frustration (1)

The other day someone used the term “mother tongue” in response to languages in our house. That term grosses me out. I am a middle schooler trapped in an old lady body so combining the words mother and tongue could not be any more gross. But after I threw-up in my mouth at the Oedipal imagery, I got to thinking about it. When it comes to language in our house, we are both amazing and a hot mess.

Language is something I’ve learned to both love and despise. I love it for its ability to express the mirage of thoughts hurling through my head, but it also sucks because for us, language is the root of many problems.

For example, I can unequivocally say that every major argument the Turk and I’ve had in our years of marriage has come down to language and something getting lost in translation. Even though we’ve been at this for over a decade and we both speak each other’s languages we still have major miscommunications and now our kids are in on the magic.

 -quiet side whisper- “Mom, what the heck is Baba trying to say?”

“No clue kids, just nod. We’ll figure it out later.”

Then there are the languages themselves. Turkish being blunt and including no sugar coating and English being one where we might sugar coat too much. In Turkish a person is never curvy or plump. A person is fat. Just fat. That doesn’t always flow so well with sensitive English speakers.

“Why I add extra words when I don’t need? She is fat. It is true. I tell her. What is wrong with that?”

And lets not disregard issues we have with preconceived notions we face when speaking our second languages. In Turkish conversations, people think I comprehend faster than I do so they hit me with rapid-fire Turkish while I’m at “hi, how ya doin’.” In English, people hear the Turk’s accent and assume he just started learning English last week rather than 20 years ago, so they assume he’s stupid. (They usually see their misjudgment later when he hits them with a zinger.)

Number 1 Son never had an issue bouncing between languages rather than choosing a mother tongue, until he was old enough to choose. His choice of English over Turkish upset many family members while elating others, sticking his father and I in a quagmire.

Then there is Nugget. For his whole life of almost 4 years, language has been his Achilles heel. As a kid with Childhood Apraxia of Speech who couldn’t get any words to form or any sound to come out until very recently, he was no fan of spoken English. As a Hard of Hearing dude with one ear, he’s doesn’t always catch spoken language to begin with and he’s often dependent on ASL when his lone ear lets him down. However, he’s painfully aware that only a handful of people besides Mom can sign with him so if he can’t sign, can’t speak, what’s a guy to do?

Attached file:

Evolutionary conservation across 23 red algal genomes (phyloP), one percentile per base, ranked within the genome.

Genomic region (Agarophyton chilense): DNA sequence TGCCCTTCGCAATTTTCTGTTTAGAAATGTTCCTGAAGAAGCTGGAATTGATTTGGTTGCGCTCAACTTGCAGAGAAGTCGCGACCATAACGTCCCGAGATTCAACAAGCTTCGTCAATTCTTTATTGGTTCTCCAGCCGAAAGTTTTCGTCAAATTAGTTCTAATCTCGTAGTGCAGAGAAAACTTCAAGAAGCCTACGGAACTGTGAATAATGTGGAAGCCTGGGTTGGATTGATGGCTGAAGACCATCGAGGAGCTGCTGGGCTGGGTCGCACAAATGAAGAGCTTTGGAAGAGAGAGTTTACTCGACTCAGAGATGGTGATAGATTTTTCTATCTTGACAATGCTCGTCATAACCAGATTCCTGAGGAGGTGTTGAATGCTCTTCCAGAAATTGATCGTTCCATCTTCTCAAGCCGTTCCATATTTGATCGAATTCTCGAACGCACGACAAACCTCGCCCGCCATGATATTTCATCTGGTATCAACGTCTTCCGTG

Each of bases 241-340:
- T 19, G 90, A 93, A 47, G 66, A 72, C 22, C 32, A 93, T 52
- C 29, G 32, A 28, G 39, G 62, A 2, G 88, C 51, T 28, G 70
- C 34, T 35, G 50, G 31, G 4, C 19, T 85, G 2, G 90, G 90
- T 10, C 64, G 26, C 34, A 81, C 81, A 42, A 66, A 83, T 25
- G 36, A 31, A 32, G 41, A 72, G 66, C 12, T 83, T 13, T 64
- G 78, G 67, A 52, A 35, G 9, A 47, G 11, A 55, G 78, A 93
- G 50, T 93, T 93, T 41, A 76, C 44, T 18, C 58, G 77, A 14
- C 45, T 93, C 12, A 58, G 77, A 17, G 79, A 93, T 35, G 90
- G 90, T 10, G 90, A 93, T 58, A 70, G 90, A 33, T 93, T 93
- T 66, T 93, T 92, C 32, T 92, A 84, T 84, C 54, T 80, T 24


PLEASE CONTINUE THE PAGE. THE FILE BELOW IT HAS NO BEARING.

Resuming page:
Now, after a year full of daily speech therapy he’s gone from a kid with CAS to a kid with an adorable lisp and a couple other speech impediments (And mastered a find grasp of profanity because even with one ear that kid can hear every damn foul word his mother drops a mile away.) He’s also added more signs and keeps up with his ASL. Recently, spurred by his love of a fabulously flamboyant, Liberace-esque Turkish singer, he’s started picking up Turkish. So what’s his mother tongue? Who knows but 3 languages by 4 is damn impressive.

No one I knew as a kid spoke a second language but  I had great aspirations, so I ordered both French and Spanish dictionaries from the bargain section of the Weekly Reader book order. I soon learned that one does not learn a language by reading the dictionary. I tried Spanish class in high school but called it a day after, “Me llamo Margie, y tu?” I did pick up enough Spanish later to get me into trouble in Mexico, but basically I top out at Dora the Explorer level.

This week Nugget had a birthday party with some Developmental PreK buds at a trampoline park. It was his first big party and he was psyched until he realized how loud the park was and thus turned off what hearing he has (as he does in noisy situations). As I was signing to him we were surprised to see a bunch of other people doing the same. Nugget was elated and signed, Look Mom, they sign too! A group from the local Deaf school was there on a field trip and many took time out to chat with us. It was great for Nugget to share a mother tongue and great for me to hone my ASL skills.

After the party we stopped off at McDonalds (Yes, I do that occasionally. I’m not proud but it happens.) and much to my surprise, we sat next to a woman speaking Turkish to her young son. As we chatted she told me she was here for her husband’s work and didn’t speak any English. She was desperate for someone to speak Turkish with, besides her husband. She was shocked and elated to have found that at McDonalds. I was transported ten years back when I was a lonely wife newly landed in a foreign country, struggling with the language and longing for someone, anyone, to speak English with so I certainly understood. It rocks when life gives you an opportunity to reciprocate. We talked forever before exchanging numbers and she even complimented me on my Turkish (Which made me beam because I generally sound like a stammering moron in Turkish, but thanks to my early years of motherhood in Turkey I do rock the mom-talk quite well.)

So maybe we have no familial mother tongue and maybe my relationship with language has become a bit hostile in recent history, but as I settled in for my evening wine/decompression with The Turk that evening, I was damn proud of myself for having flexed my muscles in 3 languages in a matter of hours. Not bad for a girl who didn’t make it through 9th grade Spanish. Next up, perhaps we’ll all learn Icelandic…

 

 

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